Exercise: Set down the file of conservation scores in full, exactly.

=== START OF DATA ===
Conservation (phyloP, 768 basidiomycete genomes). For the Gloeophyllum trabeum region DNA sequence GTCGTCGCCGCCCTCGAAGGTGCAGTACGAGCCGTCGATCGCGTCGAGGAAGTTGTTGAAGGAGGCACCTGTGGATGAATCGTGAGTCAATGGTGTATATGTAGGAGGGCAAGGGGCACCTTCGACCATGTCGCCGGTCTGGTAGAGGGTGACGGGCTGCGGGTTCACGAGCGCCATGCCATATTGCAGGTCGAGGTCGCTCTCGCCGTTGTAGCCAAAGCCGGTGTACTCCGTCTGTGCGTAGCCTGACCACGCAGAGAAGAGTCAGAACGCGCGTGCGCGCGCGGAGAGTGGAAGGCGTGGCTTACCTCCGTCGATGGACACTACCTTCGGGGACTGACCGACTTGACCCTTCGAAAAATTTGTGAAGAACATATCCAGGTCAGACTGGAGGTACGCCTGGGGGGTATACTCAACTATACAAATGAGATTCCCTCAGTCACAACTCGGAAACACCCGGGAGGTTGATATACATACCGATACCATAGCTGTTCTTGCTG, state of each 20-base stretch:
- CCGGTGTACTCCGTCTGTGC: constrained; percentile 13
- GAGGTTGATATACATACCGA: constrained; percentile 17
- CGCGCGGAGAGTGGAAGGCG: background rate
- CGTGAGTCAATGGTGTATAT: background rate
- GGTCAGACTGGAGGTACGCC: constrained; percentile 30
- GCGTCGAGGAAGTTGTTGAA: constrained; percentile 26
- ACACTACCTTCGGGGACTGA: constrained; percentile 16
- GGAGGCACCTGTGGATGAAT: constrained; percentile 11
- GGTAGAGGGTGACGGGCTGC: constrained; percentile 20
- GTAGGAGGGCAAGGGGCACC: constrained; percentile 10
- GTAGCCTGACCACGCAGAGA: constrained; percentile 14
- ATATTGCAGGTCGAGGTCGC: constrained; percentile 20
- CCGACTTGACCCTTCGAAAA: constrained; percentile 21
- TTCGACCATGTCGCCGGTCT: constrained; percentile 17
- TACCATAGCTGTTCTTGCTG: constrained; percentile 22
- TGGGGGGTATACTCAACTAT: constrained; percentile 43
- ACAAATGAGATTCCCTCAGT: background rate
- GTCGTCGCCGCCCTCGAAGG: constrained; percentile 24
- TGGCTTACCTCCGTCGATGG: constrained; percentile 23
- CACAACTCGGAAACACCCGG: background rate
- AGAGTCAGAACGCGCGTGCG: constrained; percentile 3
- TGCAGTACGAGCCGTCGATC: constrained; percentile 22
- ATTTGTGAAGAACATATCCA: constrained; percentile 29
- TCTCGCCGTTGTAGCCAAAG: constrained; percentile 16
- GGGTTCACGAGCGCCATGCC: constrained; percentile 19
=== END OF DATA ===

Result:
Conservation (phyloP, 768 basidiomycete genomes). For the Gloeophyllum trabeum region DNA sequence GTCGTCGCCGCCCTCGAAGGTGCAGTACGAGCCGTCGATCGCGTCGAGGAAGTTGTTGAAGGAGGCACCTGTGGATGAATCGTGAGTCAATGGTGTATATGTAGGAGGGCAAGGGGCACCTTCGACCATGTCGCCGGTCTGGTAGAGGGTGACGGGCTGCGGGTTCACGAGCGCCATGCCATATTGCAGGTCGAGGTCGCTCTCGCCGTTGTAGCCAAAGCCGGTGTACTCCGTCTGTGCGTAGCCTGACCACGCAGAGAAGAGTCAGAACGCGCGTGCGCGCGCGGAGAGTGGAAGGCGTGGCTTACCTCCGTCGATGGACACTACCTTCGGGGACTGACCGACTTGACCCTTCGAAAAATTTGTGAAGAACATATCCAGGTCAGACTGGAGGTACGCCTGGGGGGTATACTCAACTATACAAATGAGATTCCCTCAGTCACAACTCGGAAACACCCGGGAGGTTGATATACATACCGATACCATAGCTGTTCTTGCTG, state of each 20-base stretch:
- CCGGTGTACTCCGTCTGTGC: constrained; percentile 13
- GAGGTTGATATACATACCGA: constrained; percentile 17
- CGCGCGGAGAGTGGAAGGCG: background rate
- CGTGAGTCAATGGTGTATAT: background rate
- GGTCAGACTGGAGGTACGCC: constrained; percentile 30
- GCGTCGAGGAAGTTGTTGAA: constrained; percentile 26
- ACACTACCTTCGGGGACTGA: constrained; percentile 16
- GGAGGCACCTGTGGATGAAT: constrained; percentile 11
- GGTAGAGGGTGACGGGCTGC: constrained; percentile 20
- GTAGGAGGGCAAGGGGCACC: constrained; percentile 10
- GTAGCCTGACCACGCAGAGA: constrained; percentile 14
- ATATTGCAGGTCGAGGTCGC: constrained; percentile 20
- CCGACTTGACCCTTCGAAAA: constrained; percentile 21
- TTCGACCATGTCGCCGGTCT: constrained; percentile 17
- TACCATAGCTGTTCTTGCTG: constrained; percentile 22
- TGGGGGGTATACTCAACTAT: constrained; percentile 43
- ACAAATGAGATTCCCTCAGT: background rate
- GTCGTCGCCGCCCTCGAAGG: constrained; percentile 24
- TGGCTTACCTCCGTCGATGG: constrained; percentile 23
- CACAACTCGGAAACACCCGG: background rate
- AGAGTCAGAACGCGCGTGCG: constrained; percentile 3
- TGCAGTACGAGCCGTCGATC: constrained; percentile 22
- ATTTGTGAAGAACATATCCA: constrained; percentile 29
- TCTCGCCGTTGTAGCCAAAG: constrained; percentile 16
- GGGTTCACGAGCGCCATGCC: constrained; percentile 19